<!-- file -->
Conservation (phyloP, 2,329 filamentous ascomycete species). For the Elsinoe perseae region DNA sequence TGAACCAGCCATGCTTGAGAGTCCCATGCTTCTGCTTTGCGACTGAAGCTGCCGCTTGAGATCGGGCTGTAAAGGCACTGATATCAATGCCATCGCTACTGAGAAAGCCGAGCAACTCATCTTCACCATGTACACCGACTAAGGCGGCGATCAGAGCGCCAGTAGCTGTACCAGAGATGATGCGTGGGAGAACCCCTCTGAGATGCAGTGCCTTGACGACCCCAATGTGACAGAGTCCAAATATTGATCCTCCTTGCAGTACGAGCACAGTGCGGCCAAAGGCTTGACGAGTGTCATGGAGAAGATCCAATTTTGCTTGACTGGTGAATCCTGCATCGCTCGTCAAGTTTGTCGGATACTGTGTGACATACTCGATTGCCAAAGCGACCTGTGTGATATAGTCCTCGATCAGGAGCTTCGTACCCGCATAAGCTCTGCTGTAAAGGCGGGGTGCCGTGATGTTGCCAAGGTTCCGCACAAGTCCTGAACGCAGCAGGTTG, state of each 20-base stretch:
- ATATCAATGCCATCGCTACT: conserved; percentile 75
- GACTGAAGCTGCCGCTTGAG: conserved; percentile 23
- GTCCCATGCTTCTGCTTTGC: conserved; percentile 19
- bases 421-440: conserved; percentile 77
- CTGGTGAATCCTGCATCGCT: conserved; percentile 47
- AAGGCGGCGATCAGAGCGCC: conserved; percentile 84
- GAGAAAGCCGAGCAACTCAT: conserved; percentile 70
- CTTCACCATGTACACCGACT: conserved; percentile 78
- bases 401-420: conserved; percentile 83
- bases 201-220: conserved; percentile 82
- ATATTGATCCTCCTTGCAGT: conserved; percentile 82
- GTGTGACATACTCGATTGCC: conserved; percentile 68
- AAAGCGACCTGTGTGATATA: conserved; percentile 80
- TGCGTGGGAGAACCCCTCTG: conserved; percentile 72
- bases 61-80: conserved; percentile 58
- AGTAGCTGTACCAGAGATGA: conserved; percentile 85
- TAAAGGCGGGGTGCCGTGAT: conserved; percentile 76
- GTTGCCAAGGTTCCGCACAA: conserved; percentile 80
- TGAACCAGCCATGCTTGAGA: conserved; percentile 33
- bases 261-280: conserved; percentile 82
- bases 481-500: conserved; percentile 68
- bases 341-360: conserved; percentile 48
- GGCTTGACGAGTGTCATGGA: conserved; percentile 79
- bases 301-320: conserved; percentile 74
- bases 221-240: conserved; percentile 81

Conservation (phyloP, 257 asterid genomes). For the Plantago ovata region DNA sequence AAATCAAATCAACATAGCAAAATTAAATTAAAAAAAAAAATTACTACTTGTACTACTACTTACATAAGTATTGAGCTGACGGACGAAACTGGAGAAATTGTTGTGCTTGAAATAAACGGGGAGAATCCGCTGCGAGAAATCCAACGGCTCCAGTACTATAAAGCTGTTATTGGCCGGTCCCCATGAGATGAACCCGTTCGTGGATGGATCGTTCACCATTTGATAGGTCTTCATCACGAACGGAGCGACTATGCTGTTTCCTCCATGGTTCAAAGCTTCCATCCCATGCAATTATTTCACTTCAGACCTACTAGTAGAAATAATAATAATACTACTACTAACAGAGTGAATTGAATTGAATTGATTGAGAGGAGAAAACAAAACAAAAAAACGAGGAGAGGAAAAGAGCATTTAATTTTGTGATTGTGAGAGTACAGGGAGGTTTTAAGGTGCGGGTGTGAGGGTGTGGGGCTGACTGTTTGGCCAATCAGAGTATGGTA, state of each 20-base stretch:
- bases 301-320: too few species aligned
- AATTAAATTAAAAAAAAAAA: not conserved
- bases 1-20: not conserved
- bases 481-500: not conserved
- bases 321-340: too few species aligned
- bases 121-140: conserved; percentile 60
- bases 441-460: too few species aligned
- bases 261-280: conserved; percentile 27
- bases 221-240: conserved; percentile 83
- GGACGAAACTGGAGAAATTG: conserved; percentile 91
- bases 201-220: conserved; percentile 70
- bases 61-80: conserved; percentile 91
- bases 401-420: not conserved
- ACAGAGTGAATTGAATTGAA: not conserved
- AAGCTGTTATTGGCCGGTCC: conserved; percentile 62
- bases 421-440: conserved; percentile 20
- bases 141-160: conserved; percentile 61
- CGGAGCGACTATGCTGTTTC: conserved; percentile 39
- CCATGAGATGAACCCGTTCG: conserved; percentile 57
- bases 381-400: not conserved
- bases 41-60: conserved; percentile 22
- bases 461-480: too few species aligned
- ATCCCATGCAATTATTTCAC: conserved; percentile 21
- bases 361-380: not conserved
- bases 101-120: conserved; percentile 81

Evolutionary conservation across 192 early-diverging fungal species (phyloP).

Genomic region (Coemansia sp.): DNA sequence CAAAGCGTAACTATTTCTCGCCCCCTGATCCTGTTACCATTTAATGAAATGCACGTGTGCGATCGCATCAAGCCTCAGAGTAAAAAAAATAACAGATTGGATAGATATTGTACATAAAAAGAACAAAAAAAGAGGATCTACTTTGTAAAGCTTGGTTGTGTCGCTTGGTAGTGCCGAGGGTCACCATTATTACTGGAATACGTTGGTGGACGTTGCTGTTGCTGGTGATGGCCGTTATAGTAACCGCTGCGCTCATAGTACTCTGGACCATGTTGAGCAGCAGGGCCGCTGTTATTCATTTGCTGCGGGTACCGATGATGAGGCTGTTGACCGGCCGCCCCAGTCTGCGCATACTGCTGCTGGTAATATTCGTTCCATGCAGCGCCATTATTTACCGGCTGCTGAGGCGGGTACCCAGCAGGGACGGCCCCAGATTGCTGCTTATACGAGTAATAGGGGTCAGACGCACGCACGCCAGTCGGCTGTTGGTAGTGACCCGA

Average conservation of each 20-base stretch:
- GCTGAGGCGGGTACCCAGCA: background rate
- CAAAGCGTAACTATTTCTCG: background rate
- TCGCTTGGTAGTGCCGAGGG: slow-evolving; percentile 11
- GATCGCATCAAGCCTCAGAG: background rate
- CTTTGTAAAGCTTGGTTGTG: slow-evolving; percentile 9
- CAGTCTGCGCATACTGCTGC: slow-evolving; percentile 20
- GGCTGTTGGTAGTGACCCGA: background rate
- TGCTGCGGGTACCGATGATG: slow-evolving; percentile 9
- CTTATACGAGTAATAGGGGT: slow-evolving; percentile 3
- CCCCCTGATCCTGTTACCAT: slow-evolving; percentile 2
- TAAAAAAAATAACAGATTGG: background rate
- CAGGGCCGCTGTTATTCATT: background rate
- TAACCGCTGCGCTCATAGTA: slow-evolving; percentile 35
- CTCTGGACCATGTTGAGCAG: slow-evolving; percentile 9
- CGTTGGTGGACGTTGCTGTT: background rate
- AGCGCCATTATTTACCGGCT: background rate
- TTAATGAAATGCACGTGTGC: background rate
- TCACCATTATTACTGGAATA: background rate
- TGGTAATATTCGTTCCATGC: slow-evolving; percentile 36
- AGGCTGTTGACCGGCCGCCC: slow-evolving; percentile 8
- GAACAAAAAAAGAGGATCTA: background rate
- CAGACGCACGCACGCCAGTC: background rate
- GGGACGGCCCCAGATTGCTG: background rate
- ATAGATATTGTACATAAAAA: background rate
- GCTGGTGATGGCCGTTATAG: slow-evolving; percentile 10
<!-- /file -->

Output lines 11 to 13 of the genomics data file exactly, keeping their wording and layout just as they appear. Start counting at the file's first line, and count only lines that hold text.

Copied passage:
- bases 201-220: conserved; percentile 82
- ATATTGATCCTCCTTGCAGT: conserved; percentile 82
- GTGTGACATACTCGATTGCC: conserved; percentile 68